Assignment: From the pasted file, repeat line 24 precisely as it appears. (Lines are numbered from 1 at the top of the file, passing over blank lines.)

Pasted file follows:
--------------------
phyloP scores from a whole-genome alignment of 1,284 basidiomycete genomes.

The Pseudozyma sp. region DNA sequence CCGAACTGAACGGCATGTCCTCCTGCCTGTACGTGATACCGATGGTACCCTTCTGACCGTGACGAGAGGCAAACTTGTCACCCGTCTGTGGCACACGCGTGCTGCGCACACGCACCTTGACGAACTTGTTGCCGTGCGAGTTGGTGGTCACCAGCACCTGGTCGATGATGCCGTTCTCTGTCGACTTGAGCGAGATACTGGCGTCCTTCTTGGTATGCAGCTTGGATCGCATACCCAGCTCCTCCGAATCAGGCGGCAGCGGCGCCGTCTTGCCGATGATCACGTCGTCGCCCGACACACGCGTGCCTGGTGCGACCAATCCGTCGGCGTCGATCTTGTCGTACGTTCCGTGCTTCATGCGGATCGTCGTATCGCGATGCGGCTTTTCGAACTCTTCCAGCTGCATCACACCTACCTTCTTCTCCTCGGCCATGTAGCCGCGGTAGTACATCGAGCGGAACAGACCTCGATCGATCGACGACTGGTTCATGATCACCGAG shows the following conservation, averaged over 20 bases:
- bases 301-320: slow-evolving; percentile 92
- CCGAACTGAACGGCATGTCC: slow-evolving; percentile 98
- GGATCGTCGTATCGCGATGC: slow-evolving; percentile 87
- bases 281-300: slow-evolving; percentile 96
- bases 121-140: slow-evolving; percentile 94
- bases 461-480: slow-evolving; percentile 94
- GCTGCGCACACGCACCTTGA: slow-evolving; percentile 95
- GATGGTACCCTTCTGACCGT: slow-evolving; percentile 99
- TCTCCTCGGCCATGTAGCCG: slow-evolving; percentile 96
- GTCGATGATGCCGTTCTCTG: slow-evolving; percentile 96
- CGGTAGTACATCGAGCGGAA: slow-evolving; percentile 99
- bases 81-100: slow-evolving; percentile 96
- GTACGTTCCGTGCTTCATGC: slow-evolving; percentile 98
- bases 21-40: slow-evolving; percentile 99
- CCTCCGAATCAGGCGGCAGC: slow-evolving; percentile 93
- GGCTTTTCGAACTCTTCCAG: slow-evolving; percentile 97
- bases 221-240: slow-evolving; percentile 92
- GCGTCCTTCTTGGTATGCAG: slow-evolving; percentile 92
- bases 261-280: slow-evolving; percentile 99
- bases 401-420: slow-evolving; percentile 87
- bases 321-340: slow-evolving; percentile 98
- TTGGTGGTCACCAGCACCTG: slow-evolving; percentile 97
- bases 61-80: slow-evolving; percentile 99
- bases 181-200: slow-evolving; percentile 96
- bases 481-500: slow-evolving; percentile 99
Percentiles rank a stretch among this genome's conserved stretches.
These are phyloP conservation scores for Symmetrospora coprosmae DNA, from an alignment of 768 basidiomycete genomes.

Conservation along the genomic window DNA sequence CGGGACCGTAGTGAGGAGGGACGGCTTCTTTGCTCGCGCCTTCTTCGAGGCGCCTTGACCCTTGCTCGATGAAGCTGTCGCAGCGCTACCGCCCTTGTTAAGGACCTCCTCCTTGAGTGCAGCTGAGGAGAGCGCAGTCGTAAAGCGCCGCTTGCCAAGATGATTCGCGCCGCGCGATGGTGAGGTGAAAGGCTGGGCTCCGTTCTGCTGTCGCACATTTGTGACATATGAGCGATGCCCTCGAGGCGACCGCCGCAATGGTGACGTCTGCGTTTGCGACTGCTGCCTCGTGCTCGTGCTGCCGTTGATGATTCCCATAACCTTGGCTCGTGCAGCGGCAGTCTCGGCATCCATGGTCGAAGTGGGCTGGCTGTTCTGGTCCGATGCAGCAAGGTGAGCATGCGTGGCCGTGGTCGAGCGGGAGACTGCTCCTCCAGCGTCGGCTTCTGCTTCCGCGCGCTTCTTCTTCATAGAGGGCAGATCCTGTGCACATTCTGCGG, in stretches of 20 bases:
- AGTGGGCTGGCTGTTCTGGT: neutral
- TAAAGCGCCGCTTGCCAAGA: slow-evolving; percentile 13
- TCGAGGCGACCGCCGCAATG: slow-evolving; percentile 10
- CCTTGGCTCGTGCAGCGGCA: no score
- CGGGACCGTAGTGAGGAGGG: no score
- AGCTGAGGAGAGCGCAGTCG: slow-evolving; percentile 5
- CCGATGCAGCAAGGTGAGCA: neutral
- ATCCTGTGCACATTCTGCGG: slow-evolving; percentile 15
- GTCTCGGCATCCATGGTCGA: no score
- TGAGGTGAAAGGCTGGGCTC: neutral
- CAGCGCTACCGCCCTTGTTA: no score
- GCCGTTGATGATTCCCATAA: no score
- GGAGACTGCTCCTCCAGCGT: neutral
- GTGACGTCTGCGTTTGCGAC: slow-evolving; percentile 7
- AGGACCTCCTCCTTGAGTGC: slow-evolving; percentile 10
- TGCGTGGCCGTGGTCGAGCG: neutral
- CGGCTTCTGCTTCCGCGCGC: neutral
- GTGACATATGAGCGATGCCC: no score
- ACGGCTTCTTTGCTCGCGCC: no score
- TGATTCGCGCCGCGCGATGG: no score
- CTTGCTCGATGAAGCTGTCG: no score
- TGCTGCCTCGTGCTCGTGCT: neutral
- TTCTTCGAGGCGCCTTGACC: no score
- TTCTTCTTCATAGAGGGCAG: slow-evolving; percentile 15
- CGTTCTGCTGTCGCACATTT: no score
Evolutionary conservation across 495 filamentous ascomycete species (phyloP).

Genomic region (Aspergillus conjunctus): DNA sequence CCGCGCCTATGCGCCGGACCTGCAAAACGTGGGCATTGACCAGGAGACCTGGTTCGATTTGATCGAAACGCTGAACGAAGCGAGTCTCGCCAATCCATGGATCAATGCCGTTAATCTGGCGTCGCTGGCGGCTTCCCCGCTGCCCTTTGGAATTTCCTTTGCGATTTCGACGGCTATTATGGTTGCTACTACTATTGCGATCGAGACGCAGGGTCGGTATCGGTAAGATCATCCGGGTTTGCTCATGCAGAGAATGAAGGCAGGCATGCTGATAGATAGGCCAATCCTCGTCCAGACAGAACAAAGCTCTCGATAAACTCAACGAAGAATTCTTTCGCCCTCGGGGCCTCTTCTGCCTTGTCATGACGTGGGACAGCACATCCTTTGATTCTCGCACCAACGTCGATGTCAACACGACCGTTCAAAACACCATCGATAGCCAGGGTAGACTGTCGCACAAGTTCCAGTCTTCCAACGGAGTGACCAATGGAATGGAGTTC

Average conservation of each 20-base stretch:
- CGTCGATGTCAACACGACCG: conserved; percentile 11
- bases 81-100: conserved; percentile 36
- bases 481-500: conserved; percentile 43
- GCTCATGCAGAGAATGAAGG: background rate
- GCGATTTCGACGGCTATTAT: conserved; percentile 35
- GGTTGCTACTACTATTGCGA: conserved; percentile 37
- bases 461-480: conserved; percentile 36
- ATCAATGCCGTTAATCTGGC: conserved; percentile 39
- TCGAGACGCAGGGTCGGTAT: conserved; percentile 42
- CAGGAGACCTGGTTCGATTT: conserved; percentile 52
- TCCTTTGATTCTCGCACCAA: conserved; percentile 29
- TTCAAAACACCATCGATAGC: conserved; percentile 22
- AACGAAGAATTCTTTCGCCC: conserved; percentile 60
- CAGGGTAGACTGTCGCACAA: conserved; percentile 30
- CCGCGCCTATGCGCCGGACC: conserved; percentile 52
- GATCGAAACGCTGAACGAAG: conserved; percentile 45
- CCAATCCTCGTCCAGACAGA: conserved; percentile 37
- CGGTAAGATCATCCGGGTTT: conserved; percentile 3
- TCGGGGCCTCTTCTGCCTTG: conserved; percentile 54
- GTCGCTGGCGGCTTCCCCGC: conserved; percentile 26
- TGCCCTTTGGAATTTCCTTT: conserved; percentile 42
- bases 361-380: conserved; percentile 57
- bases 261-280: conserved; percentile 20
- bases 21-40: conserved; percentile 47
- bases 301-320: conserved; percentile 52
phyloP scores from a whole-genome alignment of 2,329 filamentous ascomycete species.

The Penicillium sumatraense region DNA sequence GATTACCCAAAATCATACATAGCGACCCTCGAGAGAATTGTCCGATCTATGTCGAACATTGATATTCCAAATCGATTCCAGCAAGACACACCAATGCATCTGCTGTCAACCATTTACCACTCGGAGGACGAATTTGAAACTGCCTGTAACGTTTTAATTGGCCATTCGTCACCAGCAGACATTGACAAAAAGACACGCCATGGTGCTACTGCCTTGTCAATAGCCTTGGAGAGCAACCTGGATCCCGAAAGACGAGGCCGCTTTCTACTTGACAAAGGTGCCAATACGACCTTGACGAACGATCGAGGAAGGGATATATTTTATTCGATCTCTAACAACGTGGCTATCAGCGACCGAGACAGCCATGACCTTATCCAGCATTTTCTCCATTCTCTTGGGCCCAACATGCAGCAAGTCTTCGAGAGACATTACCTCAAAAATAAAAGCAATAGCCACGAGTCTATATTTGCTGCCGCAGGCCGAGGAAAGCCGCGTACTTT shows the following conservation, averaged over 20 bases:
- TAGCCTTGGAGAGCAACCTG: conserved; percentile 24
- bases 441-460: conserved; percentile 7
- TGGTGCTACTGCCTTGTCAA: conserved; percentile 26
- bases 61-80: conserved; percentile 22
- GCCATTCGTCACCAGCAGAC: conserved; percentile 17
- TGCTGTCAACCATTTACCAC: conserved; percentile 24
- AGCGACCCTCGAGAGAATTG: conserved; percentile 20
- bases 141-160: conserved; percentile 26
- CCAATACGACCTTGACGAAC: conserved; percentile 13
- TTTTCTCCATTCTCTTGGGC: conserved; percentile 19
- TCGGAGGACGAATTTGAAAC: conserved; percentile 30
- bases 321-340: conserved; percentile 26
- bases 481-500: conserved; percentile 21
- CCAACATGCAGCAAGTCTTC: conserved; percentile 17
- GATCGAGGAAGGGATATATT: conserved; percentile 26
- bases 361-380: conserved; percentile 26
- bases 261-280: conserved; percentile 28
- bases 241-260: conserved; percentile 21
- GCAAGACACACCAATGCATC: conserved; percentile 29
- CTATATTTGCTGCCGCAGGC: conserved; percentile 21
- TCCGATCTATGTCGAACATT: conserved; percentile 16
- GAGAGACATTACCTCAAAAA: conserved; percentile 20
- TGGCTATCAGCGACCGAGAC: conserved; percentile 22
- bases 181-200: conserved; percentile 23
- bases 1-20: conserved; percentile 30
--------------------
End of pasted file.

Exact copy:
- TTGGTGGTCACCAGCACCTG: slow-evolving; percentile 97